Jaguar is hoping it can right the XE’s wrongs with a new facelifted version for 2019. The updated Jaguar XE receives tweaks to its exterior, upgrades to its technology arsenal and a substantially overhauled interior. Priced from just under £34,000 it goes on sale this week.
The XE’s four-year old design doesn’t get any metalwork changes but a series of tiny tweaks to give a fresher appearance. The front gets a reshaped grille that stands slightly prouder than before and it sits within a completely new bumper with larger air intakes. If the headlights look a little sleeker that’s because they’re 12mm slimmer than the old car’s, and every XE now gets LED ‘J-blade’ day-running lights and headlights as standard.
“This facelift is all about giving the XE more a purposeful look,” says Paven Patel, design manager, Jaguar Exteriors. “We tried to make the car look lower and wider and to give it more of a sweptback appearance – and the headlights are key to that.”
The flanks remain unchanged but at the rear the XE gets your typical mid-life refresh with a new bumper and lights. “On the old XE the rear looked pretty much the same if you had an entry-level model or the top spec car. For this XE we’ve given the core model and the sporty version slightly different lower bumpers to make each more distinctive,” says Patel. The old XE’s roundel-shaped LEDs have been replaced with our new ‘Chicane’ design and scrolling indicators are now standard; “It’s little tricks like this that not only tidy up the rear end, but also make the car appear wider and more planted.”
It’s on the inside where the real changes lie, however, as the XE’s new interior could be mistaken for a brand new model’s. While the general structure is the same as before, there has been a gargantuan leap in terms of material quality and attention to detail.
The XE pinches the steering wheel from the I-Pace electric SUV with its ‘hidden-until-lit’ buttons and its virtual display behind the steering wheel. Jaguar has also fitted its Touch Pro Duo infotainment system with a 10.2-inch upper screen and a new lower screen with pull-push knobs, again pinched from the I-Pace.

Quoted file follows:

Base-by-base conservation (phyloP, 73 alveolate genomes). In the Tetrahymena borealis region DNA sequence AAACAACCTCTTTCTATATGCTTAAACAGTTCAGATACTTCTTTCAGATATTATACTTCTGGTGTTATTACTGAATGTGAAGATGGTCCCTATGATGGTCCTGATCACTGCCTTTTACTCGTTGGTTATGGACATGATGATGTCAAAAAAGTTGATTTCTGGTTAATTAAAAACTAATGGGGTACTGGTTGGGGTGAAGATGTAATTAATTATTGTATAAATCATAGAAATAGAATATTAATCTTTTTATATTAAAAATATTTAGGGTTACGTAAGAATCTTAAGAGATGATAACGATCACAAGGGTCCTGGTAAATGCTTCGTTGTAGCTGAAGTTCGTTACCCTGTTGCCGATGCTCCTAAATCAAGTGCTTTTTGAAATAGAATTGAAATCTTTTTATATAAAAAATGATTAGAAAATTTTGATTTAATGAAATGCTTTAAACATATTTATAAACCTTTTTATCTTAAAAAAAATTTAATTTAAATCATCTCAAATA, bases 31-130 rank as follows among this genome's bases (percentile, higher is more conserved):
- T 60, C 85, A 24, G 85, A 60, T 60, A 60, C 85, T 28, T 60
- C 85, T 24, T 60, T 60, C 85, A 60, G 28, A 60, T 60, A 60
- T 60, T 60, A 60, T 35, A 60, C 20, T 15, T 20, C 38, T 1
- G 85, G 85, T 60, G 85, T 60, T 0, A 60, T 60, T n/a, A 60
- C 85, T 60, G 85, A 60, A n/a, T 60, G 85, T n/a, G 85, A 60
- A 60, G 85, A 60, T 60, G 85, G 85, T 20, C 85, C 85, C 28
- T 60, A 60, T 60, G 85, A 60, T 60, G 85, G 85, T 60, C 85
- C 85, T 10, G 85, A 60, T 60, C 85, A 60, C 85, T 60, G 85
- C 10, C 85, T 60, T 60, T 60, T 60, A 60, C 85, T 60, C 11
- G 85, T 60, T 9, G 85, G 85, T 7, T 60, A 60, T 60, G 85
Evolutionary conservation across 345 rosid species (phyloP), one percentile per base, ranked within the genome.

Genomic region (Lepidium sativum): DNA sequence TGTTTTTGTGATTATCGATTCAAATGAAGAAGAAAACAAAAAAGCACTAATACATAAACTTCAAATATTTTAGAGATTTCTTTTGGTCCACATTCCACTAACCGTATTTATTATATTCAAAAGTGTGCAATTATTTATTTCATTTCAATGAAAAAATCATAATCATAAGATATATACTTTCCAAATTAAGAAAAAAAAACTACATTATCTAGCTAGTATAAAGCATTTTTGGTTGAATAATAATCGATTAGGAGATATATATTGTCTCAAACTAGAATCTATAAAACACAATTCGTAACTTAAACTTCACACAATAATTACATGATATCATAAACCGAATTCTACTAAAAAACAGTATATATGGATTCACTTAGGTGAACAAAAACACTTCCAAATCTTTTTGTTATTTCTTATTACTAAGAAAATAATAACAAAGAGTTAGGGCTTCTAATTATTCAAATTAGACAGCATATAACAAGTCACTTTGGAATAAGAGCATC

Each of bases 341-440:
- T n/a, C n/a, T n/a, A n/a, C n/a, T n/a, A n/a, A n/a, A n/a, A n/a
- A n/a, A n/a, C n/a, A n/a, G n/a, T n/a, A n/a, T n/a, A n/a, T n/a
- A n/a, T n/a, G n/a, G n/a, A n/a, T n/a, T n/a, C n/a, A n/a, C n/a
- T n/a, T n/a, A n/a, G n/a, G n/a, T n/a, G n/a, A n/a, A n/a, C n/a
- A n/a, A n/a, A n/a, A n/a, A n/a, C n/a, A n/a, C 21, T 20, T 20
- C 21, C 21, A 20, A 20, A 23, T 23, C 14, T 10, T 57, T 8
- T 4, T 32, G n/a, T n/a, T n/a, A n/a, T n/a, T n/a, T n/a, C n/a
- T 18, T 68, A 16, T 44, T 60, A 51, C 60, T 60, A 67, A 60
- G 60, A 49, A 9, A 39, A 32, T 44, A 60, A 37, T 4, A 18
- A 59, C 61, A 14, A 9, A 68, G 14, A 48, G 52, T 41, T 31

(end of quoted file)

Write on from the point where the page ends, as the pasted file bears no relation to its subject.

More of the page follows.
The centre console has been redesigned too, but this time the XE takes some F-Type features with the trigger-style gearlever and driving modes switch from the sports car. There’s also a wireless charging pad for the first time in an XE and, availably optionally, is the new Range Rover Evoque’s clever rear view mirror that uses a camera positioned on the roof to beam a clear, un-obscured rear-facing image onto the mirror.
The doors have been reshaped too with a simpler design for the window, mirror and memory seat buttons; there are larger door bins and new grab handles, and the old car’s scratchy plastics have been covered in soft-touch plastic. The doors and seats can now be ordered in an array of colours including black, cream, pale grey, red and tan, and top spec XEs get Windsor leather seats – the same you’d find in the XJ limo.
“We’ve a lot of time on this interior,” says Alister Whelan, creative director, Jaguar Interiors. “If we’re being honest we focused too much on making the previous XE fantastic to drive and that had a detriment effect on the interior. This time around we’ve still got a wonderful handling car but we’ve been able to spend time on making the interior right.”
Not only has the material quality been improved but there are also a handful of design touches added. There are new carbon fibre and wood trims for the dash and doors, rear metal trim for the centre console and dash and aluminium speaker grilles for the Meridian sound system. Look closely and there are ‘Est. 1935, Coventry’ tags on the seats and the wireless charging pad is monogrammed with a lozenge pattern. “That’s a modern take on the Jaguar logo of the 1950s, and it’s repeated in the front headlamps as well.”
The new XE has ditched the old car’s SE, Prestige, R-Sport and Portfolio trim structure and now mirrors the E-Pace and I-Pace’s range. There’s the regular (‘core’ in Jaguar-speak) and R-Dynamic (which gets sportier styling) and within those two models there are S, SE and HSE packs. The basic ‘S’ comes with 18-inch wheels, electric leather seats, LED headlights and tail-lights, front and rear parking sensors and lane keep assist.
Despite the revised range and overhauled look inside and out, Jaguar isn’t launching the XE with a new engine range but instead it’s paired it back for now. There are two 2.0-litre petrols with 247bhp and 296bhp (called ‘P250’ and ‘P300’ respectively) and a D180 with a 178bhp 2.0-litre diesel – all come with an eight-speed automatic as standard.
The D180 is now RDE2-compliant (meaning it won’t attract a four per cent supplement to BiK) but the expected range of mild hybrid petrols are at least a year away. Worse still the highly anticipated BMW 330e-rivaling plug-in hybrid XE – using a 1.5-litre, three-cylinder petrol and an electric motor – is also unlikely to launch this year.
Jaguar is hoping the new car will stimulate XE sales which, in the UK at least, have nearly halved since the car launched in 2015. Prices kick off at £33,915.
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